U.A.E. official: We will strike in Iran if Iranian terror squads target Gulf states
Speaking to al-Arabiya network, Dubai's police chief warns of Muslim Brotherhood takeover of Syria in wake of Assad's possible ouster.
In an unusual move, a U.A.E. security official explicitly threatened Iran with military action if the Islamic Republic attacks targets in the Arab Emirates through clandestine terror squads.
Speaking on Sunday to the al-Arabiya network, the chief of Dubai's police force Dhahi Khalfan Tamim said that the U.A.E. had solid information indicating that Iranian teams have infiltrate into the emirates, saying that "the Gulf won't sit still in the face of Iranian threats.
Adding that he had conveyed the same message to Iranian leaders, Khalfan Tamim said that if Iran "operated squads to damage security, well, we well eventually operate squads in its territory, since we won't allow anyone to harm us while we sit idly by."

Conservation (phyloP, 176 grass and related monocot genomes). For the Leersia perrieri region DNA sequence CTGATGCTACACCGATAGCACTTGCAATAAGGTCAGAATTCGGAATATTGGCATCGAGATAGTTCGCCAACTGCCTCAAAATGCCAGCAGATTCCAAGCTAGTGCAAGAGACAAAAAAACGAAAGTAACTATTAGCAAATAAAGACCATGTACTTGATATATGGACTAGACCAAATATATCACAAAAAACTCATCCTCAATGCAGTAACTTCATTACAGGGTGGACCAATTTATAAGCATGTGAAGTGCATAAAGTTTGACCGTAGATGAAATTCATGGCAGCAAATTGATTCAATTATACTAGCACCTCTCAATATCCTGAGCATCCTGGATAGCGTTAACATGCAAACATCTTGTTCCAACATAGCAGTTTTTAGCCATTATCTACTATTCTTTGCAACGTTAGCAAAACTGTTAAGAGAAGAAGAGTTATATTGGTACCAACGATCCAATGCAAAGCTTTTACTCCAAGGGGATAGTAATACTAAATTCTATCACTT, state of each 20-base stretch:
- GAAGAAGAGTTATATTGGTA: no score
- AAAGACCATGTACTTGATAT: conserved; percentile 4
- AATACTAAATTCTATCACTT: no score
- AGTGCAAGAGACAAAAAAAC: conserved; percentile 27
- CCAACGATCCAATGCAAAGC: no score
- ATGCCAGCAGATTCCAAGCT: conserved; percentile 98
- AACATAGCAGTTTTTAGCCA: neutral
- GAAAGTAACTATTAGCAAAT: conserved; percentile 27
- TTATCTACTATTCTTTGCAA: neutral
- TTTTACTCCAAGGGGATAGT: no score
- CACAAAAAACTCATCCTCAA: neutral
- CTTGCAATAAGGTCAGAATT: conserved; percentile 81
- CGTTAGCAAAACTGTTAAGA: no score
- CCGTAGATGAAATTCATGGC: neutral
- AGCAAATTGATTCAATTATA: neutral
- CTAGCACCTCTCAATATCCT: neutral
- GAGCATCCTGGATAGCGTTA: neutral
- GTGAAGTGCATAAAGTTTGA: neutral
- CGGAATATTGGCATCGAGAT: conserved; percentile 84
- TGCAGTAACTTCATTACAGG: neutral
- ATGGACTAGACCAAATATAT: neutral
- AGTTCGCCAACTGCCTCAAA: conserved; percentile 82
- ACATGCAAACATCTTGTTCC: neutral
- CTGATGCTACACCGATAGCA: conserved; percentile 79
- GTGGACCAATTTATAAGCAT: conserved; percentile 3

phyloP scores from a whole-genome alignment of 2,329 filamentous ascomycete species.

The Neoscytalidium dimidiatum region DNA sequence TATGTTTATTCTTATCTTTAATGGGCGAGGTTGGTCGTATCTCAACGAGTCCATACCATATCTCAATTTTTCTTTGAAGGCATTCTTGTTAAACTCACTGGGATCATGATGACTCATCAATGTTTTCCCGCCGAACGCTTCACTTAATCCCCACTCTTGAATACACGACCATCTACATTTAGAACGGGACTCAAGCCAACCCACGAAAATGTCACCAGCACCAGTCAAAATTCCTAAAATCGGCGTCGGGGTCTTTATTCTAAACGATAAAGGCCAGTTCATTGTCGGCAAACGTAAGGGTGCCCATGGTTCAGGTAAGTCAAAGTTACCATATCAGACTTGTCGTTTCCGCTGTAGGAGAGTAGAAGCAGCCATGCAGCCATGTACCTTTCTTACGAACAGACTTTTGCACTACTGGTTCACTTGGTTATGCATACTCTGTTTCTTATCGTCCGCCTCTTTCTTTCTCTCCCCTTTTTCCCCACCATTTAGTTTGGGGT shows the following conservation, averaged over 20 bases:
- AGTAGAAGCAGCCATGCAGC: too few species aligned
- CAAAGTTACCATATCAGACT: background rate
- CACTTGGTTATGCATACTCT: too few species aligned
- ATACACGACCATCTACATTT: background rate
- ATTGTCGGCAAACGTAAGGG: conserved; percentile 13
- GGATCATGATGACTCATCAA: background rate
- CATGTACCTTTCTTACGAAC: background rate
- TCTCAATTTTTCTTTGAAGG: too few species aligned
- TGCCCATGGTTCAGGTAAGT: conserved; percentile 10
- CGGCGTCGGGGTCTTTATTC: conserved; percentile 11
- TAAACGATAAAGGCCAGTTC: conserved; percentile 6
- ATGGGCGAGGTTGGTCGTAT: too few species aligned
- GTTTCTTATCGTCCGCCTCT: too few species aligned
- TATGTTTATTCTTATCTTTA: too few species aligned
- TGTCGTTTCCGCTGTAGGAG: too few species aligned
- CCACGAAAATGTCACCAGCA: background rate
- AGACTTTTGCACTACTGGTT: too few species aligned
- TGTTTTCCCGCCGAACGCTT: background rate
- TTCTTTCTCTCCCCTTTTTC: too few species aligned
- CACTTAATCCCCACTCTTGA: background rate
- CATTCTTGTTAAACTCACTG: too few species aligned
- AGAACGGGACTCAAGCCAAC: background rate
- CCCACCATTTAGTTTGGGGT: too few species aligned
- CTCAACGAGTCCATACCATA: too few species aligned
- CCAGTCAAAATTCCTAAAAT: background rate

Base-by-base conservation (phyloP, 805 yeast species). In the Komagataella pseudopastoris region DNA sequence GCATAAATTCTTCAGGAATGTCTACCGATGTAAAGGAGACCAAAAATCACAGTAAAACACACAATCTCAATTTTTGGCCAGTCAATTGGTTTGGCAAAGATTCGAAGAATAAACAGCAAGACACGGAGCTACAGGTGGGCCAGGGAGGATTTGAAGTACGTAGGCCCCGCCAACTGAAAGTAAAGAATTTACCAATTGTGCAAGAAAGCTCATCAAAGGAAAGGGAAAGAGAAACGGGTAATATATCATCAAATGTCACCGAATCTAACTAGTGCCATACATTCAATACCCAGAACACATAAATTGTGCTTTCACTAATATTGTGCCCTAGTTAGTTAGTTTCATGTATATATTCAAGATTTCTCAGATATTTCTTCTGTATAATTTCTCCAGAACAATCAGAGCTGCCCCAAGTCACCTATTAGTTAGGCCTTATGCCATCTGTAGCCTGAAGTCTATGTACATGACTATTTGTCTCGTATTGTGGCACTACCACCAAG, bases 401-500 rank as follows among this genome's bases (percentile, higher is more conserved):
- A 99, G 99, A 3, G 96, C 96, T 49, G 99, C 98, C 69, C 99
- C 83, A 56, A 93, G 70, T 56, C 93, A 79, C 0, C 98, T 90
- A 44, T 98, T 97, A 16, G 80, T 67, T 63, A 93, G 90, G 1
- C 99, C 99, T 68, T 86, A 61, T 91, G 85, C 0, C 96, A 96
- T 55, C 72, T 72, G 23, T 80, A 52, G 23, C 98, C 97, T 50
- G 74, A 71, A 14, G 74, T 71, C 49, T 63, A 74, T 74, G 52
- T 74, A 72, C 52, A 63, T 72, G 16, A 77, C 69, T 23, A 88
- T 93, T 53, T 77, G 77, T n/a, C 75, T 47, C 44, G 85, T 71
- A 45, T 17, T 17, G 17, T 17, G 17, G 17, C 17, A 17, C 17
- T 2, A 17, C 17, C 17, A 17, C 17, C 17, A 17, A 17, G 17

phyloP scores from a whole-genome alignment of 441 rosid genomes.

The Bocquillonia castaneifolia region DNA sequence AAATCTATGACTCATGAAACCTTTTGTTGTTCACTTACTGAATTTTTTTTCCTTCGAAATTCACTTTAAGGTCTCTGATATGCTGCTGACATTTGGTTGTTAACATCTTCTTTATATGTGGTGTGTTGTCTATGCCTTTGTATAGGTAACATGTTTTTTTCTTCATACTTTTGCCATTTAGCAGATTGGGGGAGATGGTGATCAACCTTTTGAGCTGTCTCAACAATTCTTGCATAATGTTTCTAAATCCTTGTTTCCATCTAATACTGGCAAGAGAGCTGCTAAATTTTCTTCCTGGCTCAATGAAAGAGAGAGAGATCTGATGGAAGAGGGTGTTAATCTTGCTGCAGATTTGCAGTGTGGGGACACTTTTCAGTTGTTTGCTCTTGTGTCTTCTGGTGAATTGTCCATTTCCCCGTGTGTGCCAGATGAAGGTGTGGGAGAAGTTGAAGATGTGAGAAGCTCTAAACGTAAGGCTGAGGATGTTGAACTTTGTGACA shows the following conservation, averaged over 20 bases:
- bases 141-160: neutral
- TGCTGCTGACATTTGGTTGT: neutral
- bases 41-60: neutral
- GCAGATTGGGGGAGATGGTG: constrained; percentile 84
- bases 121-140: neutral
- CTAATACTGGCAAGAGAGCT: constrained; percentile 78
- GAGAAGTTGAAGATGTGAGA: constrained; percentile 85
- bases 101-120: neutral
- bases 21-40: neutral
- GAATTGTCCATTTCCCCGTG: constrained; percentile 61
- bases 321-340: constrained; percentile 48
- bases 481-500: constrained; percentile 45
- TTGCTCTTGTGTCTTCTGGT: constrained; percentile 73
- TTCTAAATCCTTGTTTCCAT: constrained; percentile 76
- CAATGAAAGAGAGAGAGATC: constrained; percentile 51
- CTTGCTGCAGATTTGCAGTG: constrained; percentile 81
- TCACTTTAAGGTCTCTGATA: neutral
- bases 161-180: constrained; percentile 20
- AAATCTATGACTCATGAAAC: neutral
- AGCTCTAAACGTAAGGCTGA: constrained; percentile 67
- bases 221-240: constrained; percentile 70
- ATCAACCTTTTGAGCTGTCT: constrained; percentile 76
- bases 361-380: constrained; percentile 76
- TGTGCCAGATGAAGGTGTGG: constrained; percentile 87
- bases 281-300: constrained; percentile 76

The U.A.E. security official's comments represent unprecedentedly aggressive remarks in the history of bilateral relations between the emirates and Iran, coming amid increased tensions between Tehran and Dubai over the control of a group of islands in the Persian Gulf.
Further on in his interview to al-Arabiya, Khalfan Tamim make another unusual remark for a Sunni official concerning the ongoing unrest in Syria, saying that he feared that the Muslim Brotherhood will take over the country, and adding that the group's leaders were sitting in hotels in Turkey waiting to replace Syrian President Bashar Assad's regime.
He warned top Muslim Brotherhood leaders against trying to interfere in the internal affairs of other countries, adding that the "Gulf's security represents a red line. Any incident or issue in any of the Gulf states will lead those states to work side by side."
Khalfan Tamim also said that ties with Egypt would not be harmed despite the fact that the Muslim Brotherhood's Mohamed Morsi was recently elected the country's president since Morsi resigned from all of his official positions in the Islamist movements and because the Muslim Brotherhood is supported by only ten percent of Egyptians.
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